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Samsung Changes Strategy to Halt Smartphone Side

Samsung Changes Strategy to Halt Smartphone Side
Samsung Electronics has undergone a painful process of breaking from its past to reverse a slide in its handset business by changing the way it chooses smartphone components to the models it brings to market.

By ultimately defying industry convention by opting for fewer pixels in exchange for improved autofocus features and low-light performance, a move that contributed to early success, the world's largest smartphone maker agonized over camera specs for its flagship Galaxy S7 until the last moment, for example.

An executive said that the company was enabled to streamline production by paring back its product line-up and overcoming internal resistance.

Though historically low smartphone industry growth still leaves Samsung looking for the "next big thing", these steps have resulted in the handset business now stabilizing and the company having its best profit in nearly two years in January-March.

"We've now gotten to a point where we can secure a baseline profit even if the market stagnates, so long as we don't make a bad mistake. I'm confident we can hold our ground," said Kim Gae-youn, vice president in charge of Samsung's smartphone product planning.
Samsung’s budget devices were overpriced and unappealing versus Chinese offerings and the 2014 version of its Galaxy S flopped which exposed the fact that Samsung was slow to adjust to the changing market after the company peaked in handset sale in 2013.

As rivals including Apple and China's Huawei Technologies and Xiaomi gained market share at its expense, the failures prompted a cull among executives and stoked investor worries Samsung might not be able to recover.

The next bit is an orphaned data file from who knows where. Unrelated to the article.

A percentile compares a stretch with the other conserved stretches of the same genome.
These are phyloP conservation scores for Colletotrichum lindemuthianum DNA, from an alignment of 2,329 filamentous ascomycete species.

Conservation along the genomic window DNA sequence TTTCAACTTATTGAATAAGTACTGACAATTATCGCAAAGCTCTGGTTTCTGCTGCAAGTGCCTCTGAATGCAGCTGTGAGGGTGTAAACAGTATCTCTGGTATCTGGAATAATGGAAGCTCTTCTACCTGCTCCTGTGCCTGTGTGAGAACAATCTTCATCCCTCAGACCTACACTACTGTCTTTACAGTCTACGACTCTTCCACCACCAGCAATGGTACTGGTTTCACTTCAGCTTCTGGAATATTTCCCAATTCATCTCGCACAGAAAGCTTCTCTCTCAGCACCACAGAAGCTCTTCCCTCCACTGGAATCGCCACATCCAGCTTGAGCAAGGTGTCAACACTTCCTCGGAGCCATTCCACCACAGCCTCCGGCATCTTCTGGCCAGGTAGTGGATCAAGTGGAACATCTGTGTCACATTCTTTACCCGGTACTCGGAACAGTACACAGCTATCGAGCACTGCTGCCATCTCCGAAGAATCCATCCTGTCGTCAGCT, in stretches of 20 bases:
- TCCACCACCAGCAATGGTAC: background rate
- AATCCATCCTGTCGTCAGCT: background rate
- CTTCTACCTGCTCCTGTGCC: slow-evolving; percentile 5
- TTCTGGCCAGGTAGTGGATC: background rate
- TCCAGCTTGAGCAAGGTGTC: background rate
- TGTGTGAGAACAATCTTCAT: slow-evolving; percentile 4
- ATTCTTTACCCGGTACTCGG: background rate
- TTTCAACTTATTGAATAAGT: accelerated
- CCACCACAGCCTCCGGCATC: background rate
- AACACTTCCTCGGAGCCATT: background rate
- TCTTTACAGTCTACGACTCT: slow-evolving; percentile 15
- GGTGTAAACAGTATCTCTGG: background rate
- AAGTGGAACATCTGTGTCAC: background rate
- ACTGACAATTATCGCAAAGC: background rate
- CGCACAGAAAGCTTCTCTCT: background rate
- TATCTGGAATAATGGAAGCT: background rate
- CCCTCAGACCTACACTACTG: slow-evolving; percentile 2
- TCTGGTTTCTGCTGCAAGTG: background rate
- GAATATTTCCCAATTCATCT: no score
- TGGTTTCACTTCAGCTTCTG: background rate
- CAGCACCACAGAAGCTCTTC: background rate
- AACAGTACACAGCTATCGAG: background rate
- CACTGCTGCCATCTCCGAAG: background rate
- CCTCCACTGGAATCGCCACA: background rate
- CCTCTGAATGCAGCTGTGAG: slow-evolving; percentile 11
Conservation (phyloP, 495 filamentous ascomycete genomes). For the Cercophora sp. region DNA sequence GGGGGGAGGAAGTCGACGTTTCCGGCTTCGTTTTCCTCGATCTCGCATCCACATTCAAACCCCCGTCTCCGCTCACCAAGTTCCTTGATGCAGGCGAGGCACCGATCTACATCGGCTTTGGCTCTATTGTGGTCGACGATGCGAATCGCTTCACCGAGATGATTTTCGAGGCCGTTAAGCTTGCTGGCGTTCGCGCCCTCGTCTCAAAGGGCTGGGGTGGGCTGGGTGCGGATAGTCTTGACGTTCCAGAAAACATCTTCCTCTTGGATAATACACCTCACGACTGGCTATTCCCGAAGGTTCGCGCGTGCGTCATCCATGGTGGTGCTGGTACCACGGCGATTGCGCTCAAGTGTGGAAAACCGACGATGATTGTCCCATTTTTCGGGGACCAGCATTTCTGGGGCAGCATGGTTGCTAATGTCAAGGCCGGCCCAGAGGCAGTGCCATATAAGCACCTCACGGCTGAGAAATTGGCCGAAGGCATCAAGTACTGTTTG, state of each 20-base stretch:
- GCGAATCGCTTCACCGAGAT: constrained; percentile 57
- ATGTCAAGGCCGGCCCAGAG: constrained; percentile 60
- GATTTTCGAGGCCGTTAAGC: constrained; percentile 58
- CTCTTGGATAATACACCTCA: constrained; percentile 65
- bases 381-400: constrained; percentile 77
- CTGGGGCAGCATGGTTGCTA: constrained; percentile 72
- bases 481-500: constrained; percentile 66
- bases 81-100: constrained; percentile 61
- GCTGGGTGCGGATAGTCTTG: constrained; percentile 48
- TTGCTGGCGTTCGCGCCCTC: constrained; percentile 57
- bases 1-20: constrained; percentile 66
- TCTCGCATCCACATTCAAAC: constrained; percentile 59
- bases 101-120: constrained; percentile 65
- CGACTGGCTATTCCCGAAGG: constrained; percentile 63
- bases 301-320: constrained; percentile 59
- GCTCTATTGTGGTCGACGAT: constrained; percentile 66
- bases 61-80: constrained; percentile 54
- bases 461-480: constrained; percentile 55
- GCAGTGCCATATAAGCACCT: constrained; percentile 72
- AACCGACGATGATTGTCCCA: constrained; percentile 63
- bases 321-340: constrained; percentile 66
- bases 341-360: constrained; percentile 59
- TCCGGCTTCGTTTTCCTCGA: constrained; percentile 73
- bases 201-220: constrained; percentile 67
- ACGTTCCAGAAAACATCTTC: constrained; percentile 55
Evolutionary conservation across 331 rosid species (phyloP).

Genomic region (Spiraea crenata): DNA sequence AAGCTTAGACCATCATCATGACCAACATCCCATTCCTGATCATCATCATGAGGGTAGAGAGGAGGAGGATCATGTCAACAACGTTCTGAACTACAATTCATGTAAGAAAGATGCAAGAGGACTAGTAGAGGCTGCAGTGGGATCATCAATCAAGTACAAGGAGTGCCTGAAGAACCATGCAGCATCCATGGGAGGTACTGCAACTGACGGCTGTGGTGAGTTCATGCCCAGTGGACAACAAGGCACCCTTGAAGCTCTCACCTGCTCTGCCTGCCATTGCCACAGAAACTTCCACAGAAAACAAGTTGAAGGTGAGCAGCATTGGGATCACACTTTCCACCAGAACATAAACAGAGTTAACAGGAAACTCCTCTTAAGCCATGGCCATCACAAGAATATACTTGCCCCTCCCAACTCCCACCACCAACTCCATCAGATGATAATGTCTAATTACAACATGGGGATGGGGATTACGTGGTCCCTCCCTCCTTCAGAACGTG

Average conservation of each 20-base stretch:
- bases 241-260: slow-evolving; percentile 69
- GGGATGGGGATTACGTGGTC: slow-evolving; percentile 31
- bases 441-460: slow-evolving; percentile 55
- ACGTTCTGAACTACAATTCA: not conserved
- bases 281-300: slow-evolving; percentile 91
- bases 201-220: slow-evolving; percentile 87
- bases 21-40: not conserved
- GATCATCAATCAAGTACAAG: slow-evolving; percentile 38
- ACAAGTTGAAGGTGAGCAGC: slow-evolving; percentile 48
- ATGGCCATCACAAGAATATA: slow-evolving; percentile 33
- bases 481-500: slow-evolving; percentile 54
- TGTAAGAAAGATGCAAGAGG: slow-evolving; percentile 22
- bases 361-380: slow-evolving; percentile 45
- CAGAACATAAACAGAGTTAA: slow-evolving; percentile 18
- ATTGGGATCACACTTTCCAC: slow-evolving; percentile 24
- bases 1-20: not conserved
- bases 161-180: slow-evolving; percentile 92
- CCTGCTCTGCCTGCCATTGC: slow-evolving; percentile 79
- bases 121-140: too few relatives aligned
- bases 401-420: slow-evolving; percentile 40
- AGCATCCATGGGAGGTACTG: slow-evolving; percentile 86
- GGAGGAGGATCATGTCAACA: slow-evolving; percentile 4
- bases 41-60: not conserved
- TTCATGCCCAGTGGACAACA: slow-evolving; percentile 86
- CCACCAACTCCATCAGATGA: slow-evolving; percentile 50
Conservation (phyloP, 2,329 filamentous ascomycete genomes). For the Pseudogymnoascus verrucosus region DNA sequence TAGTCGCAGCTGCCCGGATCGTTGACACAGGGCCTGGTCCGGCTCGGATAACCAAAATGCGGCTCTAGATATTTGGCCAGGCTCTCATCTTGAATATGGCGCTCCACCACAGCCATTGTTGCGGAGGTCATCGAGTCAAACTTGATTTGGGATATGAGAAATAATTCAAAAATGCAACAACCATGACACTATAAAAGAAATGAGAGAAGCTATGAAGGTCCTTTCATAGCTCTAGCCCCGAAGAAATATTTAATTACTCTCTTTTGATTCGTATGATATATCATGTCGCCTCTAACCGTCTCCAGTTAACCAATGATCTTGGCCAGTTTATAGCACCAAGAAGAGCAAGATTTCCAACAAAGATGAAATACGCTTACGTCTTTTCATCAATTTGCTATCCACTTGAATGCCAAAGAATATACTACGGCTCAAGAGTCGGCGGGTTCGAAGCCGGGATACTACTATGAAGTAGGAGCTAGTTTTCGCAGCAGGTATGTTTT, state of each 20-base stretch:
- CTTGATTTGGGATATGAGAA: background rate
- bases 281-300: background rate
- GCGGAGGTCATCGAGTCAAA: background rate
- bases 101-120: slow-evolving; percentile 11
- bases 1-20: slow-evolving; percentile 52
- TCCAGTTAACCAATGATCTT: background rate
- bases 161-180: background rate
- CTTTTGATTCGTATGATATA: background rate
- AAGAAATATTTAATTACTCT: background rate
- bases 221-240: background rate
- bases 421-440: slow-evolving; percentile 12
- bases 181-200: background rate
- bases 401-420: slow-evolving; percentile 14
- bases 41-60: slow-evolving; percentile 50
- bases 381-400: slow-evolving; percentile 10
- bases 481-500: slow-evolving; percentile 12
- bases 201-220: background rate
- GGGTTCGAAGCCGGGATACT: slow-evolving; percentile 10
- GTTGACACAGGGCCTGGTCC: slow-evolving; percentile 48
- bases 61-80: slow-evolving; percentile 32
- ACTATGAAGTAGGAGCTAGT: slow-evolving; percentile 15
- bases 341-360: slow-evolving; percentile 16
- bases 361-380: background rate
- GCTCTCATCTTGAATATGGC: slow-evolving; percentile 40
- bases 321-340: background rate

A shift from a phone-for-all-needs approach towards a line-up that emphasized economies of scale was the strategy that Samsung embarked two years ago.

The company gave high-end features such as organic light-emitting diode (OLED) screens and revamped design, using metal frames to its low- and mid-tier products.

There was much conjecture among the company executive over whether to use a 12-megapixel rear camera that shoots better in the dark and has improved auto focus, or stay with a 16-megapixel count as Samsung prepared to launch its Galaxy S7 phones this year. Ultimately at the last minute, in a rare step down in an industry fixated on higher numbers, they opted for 12-megapixels.

Kim said that the executives needed t be convinced and this was signified since for a company known to tout the highest specs for its flagship products, the measure meant a change in approach. Data showing consumers want more than just a high pixel count ultimately swayed the executives.

"In the past, based on our past decision-making process, we never would have gone back," Kim said in an interview at Samsung's headquarters campus in Suwon, south of Seoul.

According to Kantar US Insights, this move by Samsung was successful as compared with a third of all smartphone buyers in the first quarter, more than half of U.S. S7 buyers surveyed cited camera quality as a key selling point.

"I think they will try to imbue the Note (phone) with a more transformative change such as new technology under the new leadership, than the fine-tuning we saw with the Galaxy S7," said Kim Hyun-su, a fund manager with IBK Investment & Securities, which holds Samsung shares.

Samsung's operating profit is expected to be flat this year and grow just 3 percent next year, according to 43 analysts polled by Thomson Reuters I/B/E/S.


Christopher J. Mitchell

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